Don't believe me? Look at this editorial in the very same edition of the NY Daily News:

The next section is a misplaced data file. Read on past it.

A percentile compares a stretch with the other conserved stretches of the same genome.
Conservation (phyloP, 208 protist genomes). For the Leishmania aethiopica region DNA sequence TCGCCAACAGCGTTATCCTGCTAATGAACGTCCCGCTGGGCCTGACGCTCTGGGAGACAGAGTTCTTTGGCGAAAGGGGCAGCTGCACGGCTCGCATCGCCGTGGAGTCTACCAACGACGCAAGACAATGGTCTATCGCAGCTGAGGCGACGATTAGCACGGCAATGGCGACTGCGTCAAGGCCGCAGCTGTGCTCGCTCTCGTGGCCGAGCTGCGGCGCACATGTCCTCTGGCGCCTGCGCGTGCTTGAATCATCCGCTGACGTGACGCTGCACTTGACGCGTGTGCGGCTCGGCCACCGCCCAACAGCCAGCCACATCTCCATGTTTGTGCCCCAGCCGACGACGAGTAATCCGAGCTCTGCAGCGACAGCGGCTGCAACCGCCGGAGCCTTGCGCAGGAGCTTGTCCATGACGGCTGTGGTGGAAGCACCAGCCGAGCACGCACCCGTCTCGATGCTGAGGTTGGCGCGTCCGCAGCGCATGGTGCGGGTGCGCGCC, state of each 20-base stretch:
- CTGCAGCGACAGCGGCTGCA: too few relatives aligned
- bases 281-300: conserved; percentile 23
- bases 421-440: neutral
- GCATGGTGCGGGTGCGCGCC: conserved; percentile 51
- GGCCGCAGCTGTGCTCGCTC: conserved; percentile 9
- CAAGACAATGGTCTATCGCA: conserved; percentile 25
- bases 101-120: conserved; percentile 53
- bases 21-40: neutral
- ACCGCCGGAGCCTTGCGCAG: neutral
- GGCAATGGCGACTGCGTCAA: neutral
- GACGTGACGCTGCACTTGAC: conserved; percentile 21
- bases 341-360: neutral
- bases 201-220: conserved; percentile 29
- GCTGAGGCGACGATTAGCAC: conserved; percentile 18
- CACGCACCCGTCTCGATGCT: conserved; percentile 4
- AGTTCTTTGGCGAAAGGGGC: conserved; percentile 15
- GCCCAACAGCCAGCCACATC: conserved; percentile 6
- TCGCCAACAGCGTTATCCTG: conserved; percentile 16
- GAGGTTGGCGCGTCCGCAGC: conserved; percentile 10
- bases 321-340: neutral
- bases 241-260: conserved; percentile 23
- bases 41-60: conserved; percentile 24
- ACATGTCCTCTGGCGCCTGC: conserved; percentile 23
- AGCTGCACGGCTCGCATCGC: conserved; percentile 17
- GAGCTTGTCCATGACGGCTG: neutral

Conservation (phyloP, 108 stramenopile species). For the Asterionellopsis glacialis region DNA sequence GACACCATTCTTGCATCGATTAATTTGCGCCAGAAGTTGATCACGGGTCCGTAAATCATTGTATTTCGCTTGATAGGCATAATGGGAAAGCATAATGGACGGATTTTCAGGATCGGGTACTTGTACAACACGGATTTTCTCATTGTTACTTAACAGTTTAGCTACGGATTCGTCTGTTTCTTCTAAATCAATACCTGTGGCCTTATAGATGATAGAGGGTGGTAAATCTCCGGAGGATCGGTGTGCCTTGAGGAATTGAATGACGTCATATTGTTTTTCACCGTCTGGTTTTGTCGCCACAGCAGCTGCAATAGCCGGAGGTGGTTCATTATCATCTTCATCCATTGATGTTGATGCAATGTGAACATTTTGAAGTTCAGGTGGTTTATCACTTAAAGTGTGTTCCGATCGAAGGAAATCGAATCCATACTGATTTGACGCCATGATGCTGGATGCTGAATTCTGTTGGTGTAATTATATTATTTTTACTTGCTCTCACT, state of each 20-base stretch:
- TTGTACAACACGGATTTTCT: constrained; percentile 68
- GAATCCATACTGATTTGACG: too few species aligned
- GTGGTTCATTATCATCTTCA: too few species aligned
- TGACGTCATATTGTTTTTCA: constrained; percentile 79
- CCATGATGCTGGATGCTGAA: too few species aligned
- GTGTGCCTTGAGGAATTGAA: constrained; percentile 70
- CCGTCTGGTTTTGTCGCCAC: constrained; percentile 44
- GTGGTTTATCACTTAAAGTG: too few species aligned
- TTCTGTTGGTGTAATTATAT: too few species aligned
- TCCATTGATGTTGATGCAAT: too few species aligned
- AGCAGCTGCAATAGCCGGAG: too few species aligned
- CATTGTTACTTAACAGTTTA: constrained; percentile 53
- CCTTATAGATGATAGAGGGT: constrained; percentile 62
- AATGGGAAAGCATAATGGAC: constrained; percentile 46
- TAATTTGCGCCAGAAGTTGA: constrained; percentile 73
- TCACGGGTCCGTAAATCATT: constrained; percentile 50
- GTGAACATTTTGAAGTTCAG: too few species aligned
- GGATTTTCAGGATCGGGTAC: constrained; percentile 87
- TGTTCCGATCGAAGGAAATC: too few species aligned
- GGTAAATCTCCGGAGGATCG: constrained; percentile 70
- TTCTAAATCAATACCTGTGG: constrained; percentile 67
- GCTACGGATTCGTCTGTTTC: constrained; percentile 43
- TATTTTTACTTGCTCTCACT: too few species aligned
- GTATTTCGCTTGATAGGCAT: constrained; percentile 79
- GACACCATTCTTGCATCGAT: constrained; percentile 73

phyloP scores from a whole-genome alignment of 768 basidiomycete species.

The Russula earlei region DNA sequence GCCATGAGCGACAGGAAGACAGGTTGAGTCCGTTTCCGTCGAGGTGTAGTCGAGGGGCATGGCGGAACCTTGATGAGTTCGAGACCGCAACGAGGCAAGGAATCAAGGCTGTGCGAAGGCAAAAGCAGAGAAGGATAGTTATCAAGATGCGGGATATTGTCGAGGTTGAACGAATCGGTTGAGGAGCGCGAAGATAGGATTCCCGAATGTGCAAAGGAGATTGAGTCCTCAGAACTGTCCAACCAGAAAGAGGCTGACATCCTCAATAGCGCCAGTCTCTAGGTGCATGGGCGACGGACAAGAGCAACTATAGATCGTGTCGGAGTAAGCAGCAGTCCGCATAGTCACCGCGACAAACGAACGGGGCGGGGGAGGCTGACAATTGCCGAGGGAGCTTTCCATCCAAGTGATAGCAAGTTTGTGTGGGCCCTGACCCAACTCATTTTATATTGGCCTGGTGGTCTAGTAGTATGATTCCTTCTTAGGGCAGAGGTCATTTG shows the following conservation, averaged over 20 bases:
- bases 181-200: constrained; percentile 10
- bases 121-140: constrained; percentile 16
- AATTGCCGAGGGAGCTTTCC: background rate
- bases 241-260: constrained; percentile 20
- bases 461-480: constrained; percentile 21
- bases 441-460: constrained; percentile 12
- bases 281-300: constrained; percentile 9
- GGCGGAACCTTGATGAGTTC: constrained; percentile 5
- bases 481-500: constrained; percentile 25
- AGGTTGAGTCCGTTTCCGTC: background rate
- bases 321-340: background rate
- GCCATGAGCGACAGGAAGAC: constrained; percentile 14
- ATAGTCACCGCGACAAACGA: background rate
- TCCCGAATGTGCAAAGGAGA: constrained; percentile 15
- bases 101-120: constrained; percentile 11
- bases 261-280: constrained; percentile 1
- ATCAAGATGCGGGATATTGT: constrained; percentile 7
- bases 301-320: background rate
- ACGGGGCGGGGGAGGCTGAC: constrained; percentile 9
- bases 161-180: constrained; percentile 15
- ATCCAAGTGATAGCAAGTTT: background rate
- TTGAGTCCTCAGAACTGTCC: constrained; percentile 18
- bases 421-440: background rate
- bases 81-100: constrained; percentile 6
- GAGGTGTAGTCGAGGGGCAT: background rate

First of all: only an idiot sitting at an editor's desk would think that the interim acting principal of a school was responsible for hiring or firing staff. When did he start his job? Was he going to fire people in the middle of the year, before the ratings came out? Should he fire them now mid-year and create chaos in the classroom? On the basis of an inaccurate bubble test? Whoever wrote this dreck should be embarrassed on this basis alone.Case One in point: Eric Windley, interim acting principal of Brooklyn’s Intermediate School 318, the school with the city’s highest proportion of low-rated teachers — fully 58.3% of the faculty.Called upon to explain, Windley blamed dismal staff performance on disproportionate budget cuts — an out-and-out falsehood.He told parents in a letter:“Schools in economically disadvantaged areas get financially tortured, whereas schools in areas where there is no poverty do not receive any cuts in their school’s budget.”The truth is that every school suffered budget cuts this year that averaged 2.4%. The hit to IS 318 was slightly less than typical. The truth also is that the school’s teacher ratings were perfectly in line with with the poor achievement gains scored by its students.Principals like Windley must come to terms with their duty to raise teacher performance. Weak instructors must go, and, honestly, a good administrator does not need test data to know which teachers aren’t making the grade.Case Two in point: The Harlem Children’s Zone Promise Academy One, a charter school that has wide latitude in hiring and firing staff. Two teachers lagged badly in the ratings, but by time the numbers were released, those instructors were long gone.That’s how it should be done in all the schools, IS 318 included.